"I remember waking up one morning and having a really crushing feeling of depression, like waking up from a bad dream, only it wasn't," Kaczynski remembered during an interview this morning.
"Your whole reality has changed," Kaczynski told AOL News. "You can't imagine how they could have done it, how you're gonna live with it."
It's a feeling shared by other families of high-profile killers or suspects. Many respond, as the Loughners did on Wednesday, with written statements and an avoidance of the media. But David Kaczynski has long been open about the deeds of his brother, who he turned in to the FBI in 1996.
David was born seven years after Ted. In an essay called "Missing Parts," David, now 61, writes that he "placed Ted up on a pedestal" when they were kids. Ted went to Harvard when he was 16, then went on to receive a Ph.D. from the University of Michigan and to teach at Berkeley.
David, meanwhile, graduated from Columbia and moved to Montana. In 1971, Ted joined him there, and the brothers bought a now infamous plot of land outside Lincoln.
As the decade progressed, Ted became increasingly angry with their parents and in 1982 cut communication with them altogether. In 1989, David, who was then living in Texas, moved to Schenectady, N.Y., to be with Linda Patrik, a philosophy professor at Union College, whom he married the following summer.
It was Patrik who first noticed a resemblance between the Unabomber's profile and her brother-in-law. She had never met Ted but was familiar with his ideas from his letters. In September 1995, when the Unabomber's manifesto was published in The Washington Post and The New York Times, she brought it to David's attention.
"I was very dismissive. I just didn't think it could be possible because Ted had never been violent," David said. As he was reading the manifesto on Patrik's computer screen, he realized she was watching him.
"I got a very chilled feeling and I realized that there was some kind of possibility that Linda might be right," Kaczynski said.
After months of consternation, they turned Ted in to the FBI. He is now serving a life sentence at a federal supermax prison in Florence, Colo. David and his mother send him letters and gifts on holidays and birthdays. Ted has never responded.
"We want him to know that no matter what he has done, we don't disown him," Kaczynski said. "We love him."
And yet mingled with love is shame over what his brother has done. Though he knows rationally that the Unabomber was the product of a mental illness, that answer to the question "Why?" isn't entirely fulfilling.
"I still find myself doing it, trying to search for reason," Kaczynski said. "But in some sense, there is no explaining an irrational person."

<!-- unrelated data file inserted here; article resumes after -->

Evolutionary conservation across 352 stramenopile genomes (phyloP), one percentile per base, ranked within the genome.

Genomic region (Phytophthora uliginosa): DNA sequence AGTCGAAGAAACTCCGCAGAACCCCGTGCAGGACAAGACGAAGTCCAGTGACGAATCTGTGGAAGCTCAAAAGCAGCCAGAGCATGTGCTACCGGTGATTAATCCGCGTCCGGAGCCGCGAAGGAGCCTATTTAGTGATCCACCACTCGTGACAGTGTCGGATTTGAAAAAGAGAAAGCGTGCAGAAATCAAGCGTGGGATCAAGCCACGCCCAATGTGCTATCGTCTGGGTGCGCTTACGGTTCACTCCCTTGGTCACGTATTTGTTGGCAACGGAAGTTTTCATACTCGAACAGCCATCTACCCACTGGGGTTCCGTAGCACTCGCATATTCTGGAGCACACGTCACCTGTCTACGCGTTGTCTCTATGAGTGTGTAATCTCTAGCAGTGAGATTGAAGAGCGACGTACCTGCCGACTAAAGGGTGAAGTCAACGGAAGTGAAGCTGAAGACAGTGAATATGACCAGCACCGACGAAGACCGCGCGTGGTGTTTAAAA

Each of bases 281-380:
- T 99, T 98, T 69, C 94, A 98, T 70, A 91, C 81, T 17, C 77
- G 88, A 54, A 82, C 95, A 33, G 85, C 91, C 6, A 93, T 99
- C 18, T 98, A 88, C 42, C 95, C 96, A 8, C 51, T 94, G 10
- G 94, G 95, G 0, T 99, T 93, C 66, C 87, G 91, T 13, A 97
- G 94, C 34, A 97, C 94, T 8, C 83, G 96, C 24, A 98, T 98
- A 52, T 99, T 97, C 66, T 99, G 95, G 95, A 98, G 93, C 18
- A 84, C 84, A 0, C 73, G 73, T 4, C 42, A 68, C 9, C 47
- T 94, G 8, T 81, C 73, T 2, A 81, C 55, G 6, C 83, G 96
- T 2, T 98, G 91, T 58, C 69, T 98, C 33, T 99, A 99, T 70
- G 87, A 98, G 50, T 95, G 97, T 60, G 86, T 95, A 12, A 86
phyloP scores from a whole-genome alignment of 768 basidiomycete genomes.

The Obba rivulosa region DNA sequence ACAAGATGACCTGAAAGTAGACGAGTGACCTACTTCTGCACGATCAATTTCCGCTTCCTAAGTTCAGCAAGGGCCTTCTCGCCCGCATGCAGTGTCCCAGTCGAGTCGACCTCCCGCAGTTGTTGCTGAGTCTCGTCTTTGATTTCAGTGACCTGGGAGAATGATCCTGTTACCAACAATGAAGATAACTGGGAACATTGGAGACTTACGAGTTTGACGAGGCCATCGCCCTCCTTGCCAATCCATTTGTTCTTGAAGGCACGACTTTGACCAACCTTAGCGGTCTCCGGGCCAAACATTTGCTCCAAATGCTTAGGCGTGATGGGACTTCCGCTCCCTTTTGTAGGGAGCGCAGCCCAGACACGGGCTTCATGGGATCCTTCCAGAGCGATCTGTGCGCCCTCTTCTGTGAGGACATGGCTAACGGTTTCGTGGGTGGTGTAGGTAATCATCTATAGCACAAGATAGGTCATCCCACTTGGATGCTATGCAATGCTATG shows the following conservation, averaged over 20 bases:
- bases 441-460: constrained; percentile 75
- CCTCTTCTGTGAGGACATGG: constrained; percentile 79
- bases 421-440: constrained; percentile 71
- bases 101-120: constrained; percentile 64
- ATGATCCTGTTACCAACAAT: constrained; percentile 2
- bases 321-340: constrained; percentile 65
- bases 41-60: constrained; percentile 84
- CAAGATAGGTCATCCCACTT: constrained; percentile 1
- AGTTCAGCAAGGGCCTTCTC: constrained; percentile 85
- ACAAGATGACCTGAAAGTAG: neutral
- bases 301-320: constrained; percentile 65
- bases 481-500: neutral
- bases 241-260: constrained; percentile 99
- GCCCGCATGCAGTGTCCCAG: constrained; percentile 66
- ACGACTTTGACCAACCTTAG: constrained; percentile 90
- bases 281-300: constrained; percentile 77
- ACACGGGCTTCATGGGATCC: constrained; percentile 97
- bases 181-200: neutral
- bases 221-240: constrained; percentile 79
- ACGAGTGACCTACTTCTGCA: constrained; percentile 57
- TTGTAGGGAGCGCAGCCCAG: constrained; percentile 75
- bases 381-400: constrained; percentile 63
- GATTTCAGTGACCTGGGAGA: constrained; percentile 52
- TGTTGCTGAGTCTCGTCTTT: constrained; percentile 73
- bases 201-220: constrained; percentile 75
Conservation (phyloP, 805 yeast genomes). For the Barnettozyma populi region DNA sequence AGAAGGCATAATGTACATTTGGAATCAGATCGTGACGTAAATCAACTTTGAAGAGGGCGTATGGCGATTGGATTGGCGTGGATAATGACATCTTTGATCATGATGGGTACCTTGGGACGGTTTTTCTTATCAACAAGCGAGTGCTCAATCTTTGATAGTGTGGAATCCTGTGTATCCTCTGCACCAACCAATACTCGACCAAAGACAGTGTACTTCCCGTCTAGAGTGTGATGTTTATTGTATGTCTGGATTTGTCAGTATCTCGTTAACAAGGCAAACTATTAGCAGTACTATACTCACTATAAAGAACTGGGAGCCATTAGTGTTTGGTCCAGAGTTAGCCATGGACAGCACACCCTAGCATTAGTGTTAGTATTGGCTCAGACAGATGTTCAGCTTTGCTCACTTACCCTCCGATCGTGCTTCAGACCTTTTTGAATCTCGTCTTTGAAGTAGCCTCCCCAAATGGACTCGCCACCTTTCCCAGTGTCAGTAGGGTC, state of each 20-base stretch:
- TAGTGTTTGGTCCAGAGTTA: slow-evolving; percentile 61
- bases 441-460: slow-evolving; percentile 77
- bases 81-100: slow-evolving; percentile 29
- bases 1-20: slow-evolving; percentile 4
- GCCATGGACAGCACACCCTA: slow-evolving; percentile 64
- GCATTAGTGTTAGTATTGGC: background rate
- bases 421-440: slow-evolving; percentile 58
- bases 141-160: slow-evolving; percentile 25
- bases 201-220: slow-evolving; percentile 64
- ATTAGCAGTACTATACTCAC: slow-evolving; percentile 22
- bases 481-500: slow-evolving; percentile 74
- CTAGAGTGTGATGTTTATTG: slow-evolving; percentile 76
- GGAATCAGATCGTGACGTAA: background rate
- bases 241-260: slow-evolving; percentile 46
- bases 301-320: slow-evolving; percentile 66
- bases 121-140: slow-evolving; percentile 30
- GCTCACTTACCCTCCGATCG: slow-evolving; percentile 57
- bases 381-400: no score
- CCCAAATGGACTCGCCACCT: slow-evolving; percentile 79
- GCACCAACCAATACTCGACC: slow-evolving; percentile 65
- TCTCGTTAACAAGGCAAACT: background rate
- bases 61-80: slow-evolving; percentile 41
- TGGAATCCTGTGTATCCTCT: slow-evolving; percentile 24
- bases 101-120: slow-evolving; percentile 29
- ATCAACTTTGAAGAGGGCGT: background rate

In the moral reckoning of the country, David Kaczynski gets high marks. He was, after all, the one who ended the attacks by turning his brother in. But the families of killers don't usually benefit from the same sympathetic public response.
Susan Klebold, mother of Columbine killer Dylan Klebold, wrote in a 2009 article in Oprah magazine:
But while I perceived myself to be a victim of the tragedy, I didn't have the comfort of being perceived that way by most of the community. I was widely viewed as a perpetrator or at least an accomplice since I was the person who had raised a "monster."
In the wake of the Virginia Tech massacre in 2007, Sun-Kyung Cho, the Princeton-educated sister of shooter Seung-Hui Cho, released a statement for her family that said:
We are humbled by this darkness. We feel hopeless, helpless and lost. This is someone that I grew up with and loved. Now I feel like I didn't know this person.Similarly, the Loughner family released a statement on Wednesday, saying they can't understand why the attack happened, and that they wish they could "change the heinous events of Saturday." But most of what we know about Randy and Amy Loughner has been pieced together from the accounts of neighbors, who say they didn't actually know them that well at all.
We have always been a close, peaceful and loving family. My brother was quiet and reserved, yet struggled to fit in. We never could have envisioned that he was capable of so much violence. He has made the world weep. We are living a nightmare.
Kaczynski says he wants the Loughners to know he's praying for them, thinking about them, and is willing to help them if they want it.
"We don't know them," Kaczynski said. "They're suffering from their own trauma, just as much as the victims' families."